Canadian border agents seize shipment of gay media
Canadian border agents have seized a shipment of gay media en route to the Inside Out Ottawa-Gatineau LGBT Film and Video Festival.
Toronto-based Inside Out Film and Video Festival , who intended to show the films this past weekend, had to compromise.
Organizers for Inside Out are having to show DVD or lower-quality copies of the films I Can’t Think Straight, Clapham Junction (pictured), and Patrik 1.5 at the festival. The selections are all releases by here! Films, which is owned by the same parent company as The Advocate.
Canadian publication Xtra reports that the Canadian Border Services Agency originally flagged Clapham Junction because it contains some nudity. The agency then seized the other two films because they had been shipped by the same company.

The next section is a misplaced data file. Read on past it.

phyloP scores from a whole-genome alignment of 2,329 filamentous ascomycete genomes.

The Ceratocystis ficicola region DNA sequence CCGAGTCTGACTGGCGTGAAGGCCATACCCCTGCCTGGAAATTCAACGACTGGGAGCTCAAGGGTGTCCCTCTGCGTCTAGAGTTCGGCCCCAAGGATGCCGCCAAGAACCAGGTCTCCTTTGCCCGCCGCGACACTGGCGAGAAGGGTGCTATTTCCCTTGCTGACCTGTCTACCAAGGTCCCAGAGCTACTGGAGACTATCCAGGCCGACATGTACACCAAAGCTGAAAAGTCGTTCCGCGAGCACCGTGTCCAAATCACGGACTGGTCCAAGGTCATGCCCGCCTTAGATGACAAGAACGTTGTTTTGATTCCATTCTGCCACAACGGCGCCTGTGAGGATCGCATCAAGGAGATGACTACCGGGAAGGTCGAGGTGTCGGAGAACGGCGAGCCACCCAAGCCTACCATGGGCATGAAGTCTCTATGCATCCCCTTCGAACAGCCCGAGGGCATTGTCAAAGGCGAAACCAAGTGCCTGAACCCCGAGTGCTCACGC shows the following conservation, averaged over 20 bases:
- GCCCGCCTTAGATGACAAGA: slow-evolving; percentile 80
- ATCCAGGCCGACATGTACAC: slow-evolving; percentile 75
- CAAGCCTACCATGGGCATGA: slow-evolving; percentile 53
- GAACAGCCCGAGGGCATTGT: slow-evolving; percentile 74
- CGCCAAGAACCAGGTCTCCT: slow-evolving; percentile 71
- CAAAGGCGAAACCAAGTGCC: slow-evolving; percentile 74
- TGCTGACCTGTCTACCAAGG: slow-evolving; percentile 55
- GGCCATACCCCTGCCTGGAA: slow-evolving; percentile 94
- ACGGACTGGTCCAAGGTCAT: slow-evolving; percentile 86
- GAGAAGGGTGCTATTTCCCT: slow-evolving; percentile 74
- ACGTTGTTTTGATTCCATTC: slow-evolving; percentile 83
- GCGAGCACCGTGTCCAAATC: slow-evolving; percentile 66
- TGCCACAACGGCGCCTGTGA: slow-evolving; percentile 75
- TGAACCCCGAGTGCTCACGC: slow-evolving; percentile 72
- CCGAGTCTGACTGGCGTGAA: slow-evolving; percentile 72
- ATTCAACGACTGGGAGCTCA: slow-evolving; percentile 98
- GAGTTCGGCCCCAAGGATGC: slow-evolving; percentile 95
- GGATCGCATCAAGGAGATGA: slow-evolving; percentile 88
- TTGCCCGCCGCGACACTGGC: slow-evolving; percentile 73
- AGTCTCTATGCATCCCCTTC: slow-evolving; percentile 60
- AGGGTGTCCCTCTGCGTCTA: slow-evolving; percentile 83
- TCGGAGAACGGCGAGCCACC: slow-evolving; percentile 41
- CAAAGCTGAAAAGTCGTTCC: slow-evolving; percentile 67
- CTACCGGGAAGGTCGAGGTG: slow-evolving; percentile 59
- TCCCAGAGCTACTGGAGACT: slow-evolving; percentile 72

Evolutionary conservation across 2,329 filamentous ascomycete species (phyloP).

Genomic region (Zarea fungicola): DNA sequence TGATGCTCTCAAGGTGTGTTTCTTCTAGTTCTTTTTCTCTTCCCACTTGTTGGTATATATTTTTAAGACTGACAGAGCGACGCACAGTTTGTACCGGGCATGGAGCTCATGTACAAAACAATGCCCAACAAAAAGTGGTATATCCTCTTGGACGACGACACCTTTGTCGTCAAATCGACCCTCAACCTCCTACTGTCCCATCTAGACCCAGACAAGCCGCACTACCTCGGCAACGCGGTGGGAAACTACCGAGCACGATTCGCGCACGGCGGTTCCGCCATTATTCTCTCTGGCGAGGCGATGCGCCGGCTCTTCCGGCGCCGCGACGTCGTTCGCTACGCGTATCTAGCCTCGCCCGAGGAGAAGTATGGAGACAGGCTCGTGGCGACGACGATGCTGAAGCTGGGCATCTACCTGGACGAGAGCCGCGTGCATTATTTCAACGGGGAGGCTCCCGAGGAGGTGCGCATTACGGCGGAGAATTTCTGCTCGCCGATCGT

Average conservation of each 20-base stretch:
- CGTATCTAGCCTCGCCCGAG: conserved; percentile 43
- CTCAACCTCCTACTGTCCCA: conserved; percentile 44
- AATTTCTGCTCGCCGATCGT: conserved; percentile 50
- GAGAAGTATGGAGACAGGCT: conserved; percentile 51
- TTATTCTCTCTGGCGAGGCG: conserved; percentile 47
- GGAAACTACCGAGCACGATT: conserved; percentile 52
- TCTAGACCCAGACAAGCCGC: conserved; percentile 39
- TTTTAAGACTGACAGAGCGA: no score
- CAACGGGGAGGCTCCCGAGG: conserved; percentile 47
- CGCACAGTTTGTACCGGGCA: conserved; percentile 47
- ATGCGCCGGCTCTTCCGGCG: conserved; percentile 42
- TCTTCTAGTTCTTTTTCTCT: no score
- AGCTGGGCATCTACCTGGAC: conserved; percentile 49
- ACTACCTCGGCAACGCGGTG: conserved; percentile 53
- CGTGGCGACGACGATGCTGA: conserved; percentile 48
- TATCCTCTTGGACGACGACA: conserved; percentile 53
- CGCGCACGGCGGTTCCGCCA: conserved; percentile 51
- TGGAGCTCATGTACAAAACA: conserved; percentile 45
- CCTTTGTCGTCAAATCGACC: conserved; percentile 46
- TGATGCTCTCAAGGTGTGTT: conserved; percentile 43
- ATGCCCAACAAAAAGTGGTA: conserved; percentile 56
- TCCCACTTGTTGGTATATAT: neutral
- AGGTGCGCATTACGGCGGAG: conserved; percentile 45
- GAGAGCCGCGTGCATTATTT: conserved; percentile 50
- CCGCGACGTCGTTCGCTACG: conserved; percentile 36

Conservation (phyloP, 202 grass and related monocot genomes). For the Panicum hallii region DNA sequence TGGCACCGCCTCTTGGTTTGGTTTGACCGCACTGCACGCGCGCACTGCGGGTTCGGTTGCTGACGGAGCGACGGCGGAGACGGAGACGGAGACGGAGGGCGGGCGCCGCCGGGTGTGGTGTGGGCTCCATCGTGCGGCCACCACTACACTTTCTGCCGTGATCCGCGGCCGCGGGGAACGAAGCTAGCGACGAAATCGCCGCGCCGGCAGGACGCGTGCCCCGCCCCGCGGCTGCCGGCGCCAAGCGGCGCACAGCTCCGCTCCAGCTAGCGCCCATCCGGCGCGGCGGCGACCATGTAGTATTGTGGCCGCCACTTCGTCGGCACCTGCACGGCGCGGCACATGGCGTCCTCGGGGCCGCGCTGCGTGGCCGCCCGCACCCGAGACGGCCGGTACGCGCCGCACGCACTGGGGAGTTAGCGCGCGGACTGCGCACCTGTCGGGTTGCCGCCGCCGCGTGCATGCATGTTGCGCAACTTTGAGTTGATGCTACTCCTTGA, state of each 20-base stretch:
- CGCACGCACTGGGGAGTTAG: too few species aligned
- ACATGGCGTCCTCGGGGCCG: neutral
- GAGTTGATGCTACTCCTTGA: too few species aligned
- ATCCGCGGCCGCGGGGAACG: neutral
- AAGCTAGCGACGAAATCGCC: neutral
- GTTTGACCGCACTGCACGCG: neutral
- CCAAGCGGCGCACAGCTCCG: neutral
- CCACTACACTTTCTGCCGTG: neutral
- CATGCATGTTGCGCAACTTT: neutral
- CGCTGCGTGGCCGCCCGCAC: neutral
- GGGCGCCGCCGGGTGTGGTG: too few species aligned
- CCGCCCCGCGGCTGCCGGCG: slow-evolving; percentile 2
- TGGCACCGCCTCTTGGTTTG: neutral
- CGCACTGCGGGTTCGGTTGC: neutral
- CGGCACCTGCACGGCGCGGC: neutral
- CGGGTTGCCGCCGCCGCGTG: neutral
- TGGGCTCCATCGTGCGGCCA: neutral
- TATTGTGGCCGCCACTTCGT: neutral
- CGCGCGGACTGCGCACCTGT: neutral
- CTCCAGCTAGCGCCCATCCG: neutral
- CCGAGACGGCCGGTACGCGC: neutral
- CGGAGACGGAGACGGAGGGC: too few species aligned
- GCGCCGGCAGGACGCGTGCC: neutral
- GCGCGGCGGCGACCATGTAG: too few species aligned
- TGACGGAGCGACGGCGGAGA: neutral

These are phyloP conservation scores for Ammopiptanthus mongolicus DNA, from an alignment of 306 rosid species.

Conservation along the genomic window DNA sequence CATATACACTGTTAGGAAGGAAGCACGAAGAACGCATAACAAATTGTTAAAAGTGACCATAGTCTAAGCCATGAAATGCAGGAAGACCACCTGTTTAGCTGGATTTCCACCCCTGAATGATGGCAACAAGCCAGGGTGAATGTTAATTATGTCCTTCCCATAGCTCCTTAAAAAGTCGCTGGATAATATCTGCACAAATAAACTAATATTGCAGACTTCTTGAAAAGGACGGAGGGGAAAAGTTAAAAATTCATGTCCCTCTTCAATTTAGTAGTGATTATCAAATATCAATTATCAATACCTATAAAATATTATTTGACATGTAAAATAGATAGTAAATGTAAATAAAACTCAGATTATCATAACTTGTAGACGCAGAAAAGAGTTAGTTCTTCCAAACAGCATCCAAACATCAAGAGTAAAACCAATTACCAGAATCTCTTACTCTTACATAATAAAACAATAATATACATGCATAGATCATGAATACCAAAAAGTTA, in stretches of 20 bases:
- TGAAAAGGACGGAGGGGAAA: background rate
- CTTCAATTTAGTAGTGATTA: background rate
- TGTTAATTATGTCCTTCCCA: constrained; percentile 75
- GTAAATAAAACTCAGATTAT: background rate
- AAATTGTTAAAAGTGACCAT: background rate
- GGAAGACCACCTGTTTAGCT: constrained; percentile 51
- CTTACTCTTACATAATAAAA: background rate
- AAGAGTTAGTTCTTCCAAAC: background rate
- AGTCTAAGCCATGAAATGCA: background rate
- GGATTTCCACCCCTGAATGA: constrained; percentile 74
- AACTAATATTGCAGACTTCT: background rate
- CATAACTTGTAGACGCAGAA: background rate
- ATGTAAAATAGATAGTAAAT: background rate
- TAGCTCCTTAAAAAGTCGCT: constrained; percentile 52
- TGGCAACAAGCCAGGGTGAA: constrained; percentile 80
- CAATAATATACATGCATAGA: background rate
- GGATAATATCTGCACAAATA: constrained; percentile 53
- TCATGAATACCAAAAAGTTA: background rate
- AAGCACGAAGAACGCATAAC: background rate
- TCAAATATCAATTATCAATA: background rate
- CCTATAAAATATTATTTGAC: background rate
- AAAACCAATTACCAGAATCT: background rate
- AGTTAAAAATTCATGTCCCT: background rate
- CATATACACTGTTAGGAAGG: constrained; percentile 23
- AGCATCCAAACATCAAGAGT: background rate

"It seems biased at some times and at other times random," Jason St-Laurent, Inside Out’s programming director, told Xtra. "But to me, this time, it is not a random event.”
This isn’t the first time Canadian authorities have stopped shipments of gay media from crossing the border. For years, border patrol agents and gay bookstores were at odds, with books and magazines delayed by months in arriving in Canada or even shredded.
Vancouver-based bookstore Little Sister's objected and eventually won a partial victory in 2000, when the Supreme Court of Canada acknowledged agents were routinely holding material up at the border because of its gay content and ordered them to cease doing so.
Author's Note: Clapham Junction is pictured at the source - advocate.com.